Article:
Auctions, Actions, and the Failure of Information Aggregation
We study a market in which k identical and indivisible objects are allocated using a uniform-price auction where n > k bidders each demand one object. Before the auction, each bidder receives an informative but imperfect signal about the state of the world. The good that is auctioned is a common-value object for the bidders, and a bidder’s valuation for the object is determined jointly by the state of the world and an action that he chooses after winning the object but before he observes the state. We show that there are equilibria in which the auction price is completely uninformative about the state of the world and aggregates no information even in an arbitrarily large auction. In the equilibrium that we construct, because prices do not aggregate information, agents have strict incentives to acquire costly information before they participate in the market. Also, market statistics other than price, such as the amount of rationing and bid distributions contain extra information about the state. Our findings sharply contrast with past work which shows that in large auctions where there is no ex-post action, the auction price aggregates information.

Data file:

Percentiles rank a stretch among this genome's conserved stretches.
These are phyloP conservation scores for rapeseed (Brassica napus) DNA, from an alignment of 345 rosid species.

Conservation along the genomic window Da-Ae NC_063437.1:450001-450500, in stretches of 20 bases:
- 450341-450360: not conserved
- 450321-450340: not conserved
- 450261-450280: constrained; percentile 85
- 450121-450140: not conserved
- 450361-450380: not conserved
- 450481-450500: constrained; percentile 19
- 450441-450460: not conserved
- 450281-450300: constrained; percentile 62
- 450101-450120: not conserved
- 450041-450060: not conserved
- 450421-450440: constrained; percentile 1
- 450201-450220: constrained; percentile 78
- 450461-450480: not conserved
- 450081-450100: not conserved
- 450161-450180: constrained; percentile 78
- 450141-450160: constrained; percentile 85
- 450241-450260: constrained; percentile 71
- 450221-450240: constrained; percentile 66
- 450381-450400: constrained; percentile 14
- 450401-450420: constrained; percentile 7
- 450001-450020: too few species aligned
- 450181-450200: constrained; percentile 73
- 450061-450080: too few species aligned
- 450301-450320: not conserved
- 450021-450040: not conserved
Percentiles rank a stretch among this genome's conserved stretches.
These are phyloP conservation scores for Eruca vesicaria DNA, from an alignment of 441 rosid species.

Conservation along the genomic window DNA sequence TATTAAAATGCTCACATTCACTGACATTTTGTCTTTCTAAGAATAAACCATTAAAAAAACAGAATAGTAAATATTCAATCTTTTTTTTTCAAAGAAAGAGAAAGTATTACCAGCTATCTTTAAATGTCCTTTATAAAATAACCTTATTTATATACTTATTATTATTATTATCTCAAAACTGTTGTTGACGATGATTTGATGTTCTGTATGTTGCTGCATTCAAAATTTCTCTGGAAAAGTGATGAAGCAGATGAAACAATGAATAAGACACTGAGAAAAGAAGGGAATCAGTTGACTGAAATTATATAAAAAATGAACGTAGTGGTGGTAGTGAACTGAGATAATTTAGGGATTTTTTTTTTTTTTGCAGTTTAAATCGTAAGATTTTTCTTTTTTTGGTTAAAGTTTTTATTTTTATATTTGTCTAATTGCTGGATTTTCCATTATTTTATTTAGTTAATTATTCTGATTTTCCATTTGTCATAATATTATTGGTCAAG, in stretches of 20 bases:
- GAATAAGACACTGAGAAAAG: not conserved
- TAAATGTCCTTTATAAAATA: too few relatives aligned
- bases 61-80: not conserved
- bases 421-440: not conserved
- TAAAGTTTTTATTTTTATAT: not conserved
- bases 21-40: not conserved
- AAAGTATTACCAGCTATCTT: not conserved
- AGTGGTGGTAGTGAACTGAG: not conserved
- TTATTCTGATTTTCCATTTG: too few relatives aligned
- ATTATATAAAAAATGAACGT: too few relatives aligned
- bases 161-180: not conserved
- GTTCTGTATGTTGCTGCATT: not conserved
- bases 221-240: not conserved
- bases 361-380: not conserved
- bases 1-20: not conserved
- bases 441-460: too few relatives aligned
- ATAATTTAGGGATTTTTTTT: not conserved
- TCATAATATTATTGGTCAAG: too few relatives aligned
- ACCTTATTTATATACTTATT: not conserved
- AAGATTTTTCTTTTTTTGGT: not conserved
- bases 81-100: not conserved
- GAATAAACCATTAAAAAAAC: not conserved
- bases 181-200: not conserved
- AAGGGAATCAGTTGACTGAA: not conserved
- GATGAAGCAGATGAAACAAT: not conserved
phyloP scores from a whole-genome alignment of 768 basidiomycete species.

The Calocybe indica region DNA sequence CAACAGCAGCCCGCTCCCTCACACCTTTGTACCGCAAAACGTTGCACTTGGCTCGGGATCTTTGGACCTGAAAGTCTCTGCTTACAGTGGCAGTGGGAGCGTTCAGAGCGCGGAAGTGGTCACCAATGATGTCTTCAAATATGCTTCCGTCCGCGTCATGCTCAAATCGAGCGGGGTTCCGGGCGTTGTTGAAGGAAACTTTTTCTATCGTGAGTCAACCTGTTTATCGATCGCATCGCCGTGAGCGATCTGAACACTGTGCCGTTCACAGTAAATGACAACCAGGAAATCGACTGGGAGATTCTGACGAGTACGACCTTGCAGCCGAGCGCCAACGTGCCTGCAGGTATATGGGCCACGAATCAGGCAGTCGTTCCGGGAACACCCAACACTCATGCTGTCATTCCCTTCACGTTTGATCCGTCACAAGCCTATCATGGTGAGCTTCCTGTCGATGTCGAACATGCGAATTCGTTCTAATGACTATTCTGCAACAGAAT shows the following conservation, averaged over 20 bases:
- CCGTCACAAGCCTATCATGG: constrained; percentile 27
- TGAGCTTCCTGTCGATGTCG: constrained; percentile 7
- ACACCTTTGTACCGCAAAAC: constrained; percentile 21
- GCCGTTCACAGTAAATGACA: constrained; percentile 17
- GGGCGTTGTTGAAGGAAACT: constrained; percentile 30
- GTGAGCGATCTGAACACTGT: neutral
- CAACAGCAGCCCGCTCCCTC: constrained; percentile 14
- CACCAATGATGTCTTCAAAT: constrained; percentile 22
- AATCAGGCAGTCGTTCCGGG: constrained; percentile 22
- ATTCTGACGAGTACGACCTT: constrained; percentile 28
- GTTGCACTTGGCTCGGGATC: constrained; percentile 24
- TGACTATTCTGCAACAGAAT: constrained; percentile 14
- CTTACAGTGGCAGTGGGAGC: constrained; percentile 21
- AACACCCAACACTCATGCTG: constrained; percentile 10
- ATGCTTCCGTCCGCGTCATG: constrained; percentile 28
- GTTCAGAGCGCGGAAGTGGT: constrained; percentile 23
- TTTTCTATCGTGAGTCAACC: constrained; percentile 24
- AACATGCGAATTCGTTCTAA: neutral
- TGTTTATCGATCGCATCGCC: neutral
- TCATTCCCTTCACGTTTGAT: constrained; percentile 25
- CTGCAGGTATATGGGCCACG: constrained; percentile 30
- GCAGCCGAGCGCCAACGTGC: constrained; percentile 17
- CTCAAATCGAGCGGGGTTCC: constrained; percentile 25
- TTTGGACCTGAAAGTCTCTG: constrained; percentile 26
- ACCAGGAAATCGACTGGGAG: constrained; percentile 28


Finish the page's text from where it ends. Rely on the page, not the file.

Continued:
|Date of creation:||10 Oct 2012|
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